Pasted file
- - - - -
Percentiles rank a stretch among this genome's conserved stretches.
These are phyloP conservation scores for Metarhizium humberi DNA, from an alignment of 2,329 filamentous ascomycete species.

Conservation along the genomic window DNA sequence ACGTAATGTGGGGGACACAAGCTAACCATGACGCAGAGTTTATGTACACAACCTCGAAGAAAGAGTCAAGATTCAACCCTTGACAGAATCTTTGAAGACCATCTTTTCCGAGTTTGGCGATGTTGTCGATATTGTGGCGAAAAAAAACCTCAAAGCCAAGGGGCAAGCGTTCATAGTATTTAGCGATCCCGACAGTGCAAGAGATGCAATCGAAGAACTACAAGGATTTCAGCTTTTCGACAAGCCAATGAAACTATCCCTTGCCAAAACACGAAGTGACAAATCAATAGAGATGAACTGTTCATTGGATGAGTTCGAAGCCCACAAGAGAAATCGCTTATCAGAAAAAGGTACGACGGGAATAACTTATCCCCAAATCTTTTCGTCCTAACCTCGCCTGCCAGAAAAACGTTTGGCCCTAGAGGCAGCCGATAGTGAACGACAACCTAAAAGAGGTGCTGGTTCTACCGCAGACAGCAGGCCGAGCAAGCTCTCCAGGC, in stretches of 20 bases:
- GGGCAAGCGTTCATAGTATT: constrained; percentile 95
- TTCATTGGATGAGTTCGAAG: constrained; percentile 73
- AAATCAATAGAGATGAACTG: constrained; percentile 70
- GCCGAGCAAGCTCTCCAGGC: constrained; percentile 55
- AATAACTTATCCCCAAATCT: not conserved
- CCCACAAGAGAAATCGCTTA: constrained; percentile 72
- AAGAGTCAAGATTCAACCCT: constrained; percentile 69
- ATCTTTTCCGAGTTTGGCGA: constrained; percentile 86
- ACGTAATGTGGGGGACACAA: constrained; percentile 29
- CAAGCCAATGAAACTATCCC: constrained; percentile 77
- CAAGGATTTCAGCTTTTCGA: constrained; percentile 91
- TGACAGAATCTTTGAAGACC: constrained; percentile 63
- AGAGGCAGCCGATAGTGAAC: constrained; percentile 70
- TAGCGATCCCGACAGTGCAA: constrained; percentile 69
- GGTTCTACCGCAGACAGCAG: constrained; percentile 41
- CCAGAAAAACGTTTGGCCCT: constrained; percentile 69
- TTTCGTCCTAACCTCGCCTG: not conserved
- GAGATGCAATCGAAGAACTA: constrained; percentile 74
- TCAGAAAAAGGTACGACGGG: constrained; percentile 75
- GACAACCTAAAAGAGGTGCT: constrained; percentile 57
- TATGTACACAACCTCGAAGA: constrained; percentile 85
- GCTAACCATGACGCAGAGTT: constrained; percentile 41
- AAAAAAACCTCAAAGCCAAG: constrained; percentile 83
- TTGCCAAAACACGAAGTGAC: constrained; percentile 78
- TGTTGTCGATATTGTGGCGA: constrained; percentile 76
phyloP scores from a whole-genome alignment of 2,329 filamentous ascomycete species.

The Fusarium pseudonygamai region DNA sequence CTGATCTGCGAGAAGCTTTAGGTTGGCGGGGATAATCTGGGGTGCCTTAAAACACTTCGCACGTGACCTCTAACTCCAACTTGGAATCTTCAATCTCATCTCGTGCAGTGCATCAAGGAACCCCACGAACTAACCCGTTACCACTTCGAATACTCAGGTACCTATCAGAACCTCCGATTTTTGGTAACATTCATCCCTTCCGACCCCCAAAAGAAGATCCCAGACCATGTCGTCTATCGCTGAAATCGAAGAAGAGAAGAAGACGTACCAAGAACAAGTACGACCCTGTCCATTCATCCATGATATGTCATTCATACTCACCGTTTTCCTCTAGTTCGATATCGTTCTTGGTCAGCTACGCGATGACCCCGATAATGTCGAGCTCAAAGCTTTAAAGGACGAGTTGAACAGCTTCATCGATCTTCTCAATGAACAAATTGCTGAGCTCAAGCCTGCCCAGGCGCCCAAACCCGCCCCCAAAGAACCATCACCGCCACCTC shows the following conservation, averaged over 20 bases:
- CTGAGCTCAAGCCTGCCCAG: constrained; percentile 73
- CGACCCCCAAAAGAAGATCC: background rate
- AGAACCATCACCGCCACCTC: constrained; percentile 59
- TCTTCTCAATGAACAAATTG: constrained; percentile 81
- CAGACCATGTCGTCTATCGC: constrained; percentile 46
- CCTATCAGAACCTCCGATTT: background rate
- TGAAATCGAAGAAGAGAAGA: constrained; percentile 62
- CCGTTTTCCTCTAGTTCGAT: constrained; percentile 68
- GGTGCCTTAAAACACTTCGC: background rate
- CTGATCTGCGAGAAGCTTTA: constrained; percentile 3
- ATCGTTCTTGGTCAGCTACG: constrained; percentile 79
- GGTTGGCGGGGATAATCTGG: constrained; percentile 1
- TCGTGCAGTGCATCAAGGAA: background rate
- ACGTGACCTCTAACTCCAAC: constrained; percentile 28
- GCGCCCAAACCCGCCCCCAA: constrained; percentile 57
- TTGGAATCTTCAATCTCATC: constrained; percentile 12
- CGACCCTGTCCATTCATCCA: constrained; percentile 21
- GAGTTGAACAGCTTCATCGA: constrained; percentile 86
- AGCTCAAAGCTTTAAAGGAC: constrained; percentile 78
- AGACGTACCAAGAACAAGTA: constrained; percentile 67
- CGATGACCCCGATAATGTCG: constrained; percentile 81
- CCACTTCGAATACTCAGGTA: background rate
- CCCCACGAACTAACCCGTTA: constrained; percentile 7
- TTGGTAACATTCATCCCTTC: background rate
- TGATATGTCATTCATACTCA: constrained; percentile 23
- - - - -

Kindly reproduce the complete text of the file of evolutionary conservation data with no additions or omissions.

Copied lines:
Percentiles rank a stretch among this genome's conserved stretches.
These are phyloP conservation scores for Metarhizium humberi DNA, from an alignment of 2,329 filamentous ascomycete species.

Conservation along the genomic window DNA sequence ACGTAATGTGGGGGACACAAGCTAACCATGACGCAGAGTTTATGTACACAACCTCGAAGAAAGAGTCAAGATTCAACCCTTGACAGAATCTTTGAAGACCATCTTTTCCGAGTTTGGCGATGTTGTCGATATTGTGGCGAAAAAAAACCTCAAAGCCAAGGGGCAAGCGTTCATAGTATTTAGCGATCCCGACAGTGCAAGAGATGCAATCGAAGAACTACAAGGATTTCAGCTTTTCGACAAGCCAATGAAACTATCCCTTGCCAAAACACGAAGTGACAAATCAATAGAGATGAACTGTTCATTGGATGAGTTCGAAGCCCACAAGAGAAATCGCTTATCAGAAAAAGGTACGACGGGAATAACTTATCCCCAAATCTTTTCGTCCTAACCTCGCCTGCCAGAAAAACGTTTGGCCCTAGAGGCAGCCGATAGTGAACGACAACCTAAAAGAGGTGCTGGTTCTACCGCAGACAGCAGGCCGAGCAAGCTCTCCAGGC, in stretches of 20 bases:
- GGGCAAGCGTTCATAGTATT: constrained; percentile 95
- TTCATTGGATGAGTTCGAAG: constrained; percentile 73
- AAATCAATAGAGATGAACTG: constrained; percentile 70
- GCCGAGCAAGCTCTCCAGGC: constrained; percentile 55
- AATAACTTATCCCCAAATCT: not conserved
- CCCACAAGAGAAATCGCTTA: constrained; percentile 72
- AAGAGTCAAGATTCAACCCT: constrained; percentile 69
- ATCTTTTCCGAGTTTGGCGA: constrained; percentile 86
- ACGTAATGTGGGGGACACAA: constrained; percentile 29
- CAAGCCAATGAAACTATCCC: constrained; percentile 77
- CAAGGATTTCAGCTTTTCGA: constrained; percentile 91
- TGACAGAATCTTTGAAGACC: constrained; percentile 63
- AGAGGCAGCCGATAGTGAAC: constrained; percentile 70
- TAGCGATCCCGACAGTGCAA: constrained; percentile 69
- GGTTCTACCGCAGACAGCAG: constrained; percentile 41
- CCAGAAAAACGTTTGGCCCT: constrained; percentile 69
- TTTCGTCCTAACCTCGCCTG: not conserved
- GAGATGCAATCGAAGAACTA: constrained; percentile 74
- TCAGAAAAAGGTACGACGGG: constrained; percentile 75
- GACAACCTAAAAGAGGTGCT: constrained; percentile 57
- TATGTACACAACCTCGAAGA: constrained; percentile 85
- GCTAACCATGACGCAGAGTT: constrained; percentile 41
- AAAAAAACCTCAAAGCCAAG: constrained; percentile 83
- TTGCCAAAACACGAAGTGAC: constrained; percentile 78
- TGTTGTCGATATTGTGGCGA: constrained; percentile 76
phyloP scores from a whole-genome alignment of 2,329 filamentous ascomycete species.

The Fusarium pseudonygamai region DNA sequence CTGATCTGCGAGAAGCTTTAGGTTGGCGGGGATAATCTGGGGTGCCTTAAAACACTTCGCACGTGACCTCTAACTCCAACTTGGAATCTTCAATCTCATCTCGTGCAGTGCATCAAGGAACCCCACGAACTAACCCGTTACCACTTCGAATACTCAGGTACCTATCAGAACCTCCGATTTTTGGTAACATTCATCCCTTCCGACCCCCAAAAGAAGATCCCAGACCATGTCGTCTATCGCTGAAATCGAAGAAGAGAAGAAGACGTACCAAGAACAAGTACGACCCTGTCCATTCATCCATGATATGTCATTCATACTCACCGTTTTCCTCTAGTTCGATATCGTTCTTGGTCAGCTACGCGATGACCCCGATAATGTCGAGCTCAAAGCTTTAAAGGACGAGTTGAACAGCTTCATCGATCTTCTCAATGAACAAATTGCTGAGCTCAAGCCTGCCCAGGCGCCCAAACCCGCCCCCAAAGAACCATCACCGCCACCTC shows the following conservation, averaged over 20 bases:
- CTGAGCTCAAGCCTGCCCAG: constrained; percentile 73
- CGACCCCCAAAAGAAGATCC: background rate
- AGAACCATCACCGCCACCTC: constrained; percentile 59
- TCTTCTCAATGAACAAATTG: constrained; percentile 81
- CAGACCATGTCGTCTATCGC: constrained; percentile 46
- CCTATCAGAACCTCCGATTT: background rate
- TGAAATCGAAGAAGAGAAGA: constrained; percentile 62
- CCGTTTTCCTCTAGTTCGAT: constrained; percentile 68
- GGTGCCTTAAAACACTTCGC: background rate
- CTGATCTGCGAGAAGCTTTA: constrained; percentile 3
- ATCGTTCTTGGTCAGCTACG: constrained; percentile 79
- GGTTGGCGGGGATAATCTGG: constrained; percentile 1
- TCGTGCAGTGCATCAAGGAA: background rate
- ACGTGACCTCTAACTCCAAC: constrained; percentile 28
- GCGCCCAAACCCGCCCCCAA: constrained; percentile 57
- TTGGAATCTTCAATCTCATC: constrained; percentile 12
- CGACCCTGTCCATTCATCCA: constrained; percentile 21
- GAGTTGAACAGCTTCATCGA: constrained; percentile 86
- AGCTCAAAGCTTTAAAGGAC: constrained; percentile 78
- AGACGTACCAAGAACAAGTA: constrained; percentile 67
- CGATGACCCCGATAATGTCG: constrained; percentile 81
- CCACTTCGAATACTCAGGTA: background rate
- CCCCACGAACTAACCCGTTA: constrained; percentile 7
- TTGGTAACATTCATCCCTTC: background rate
- TGATATGTCATTCATACTCA: constrained; percentile 23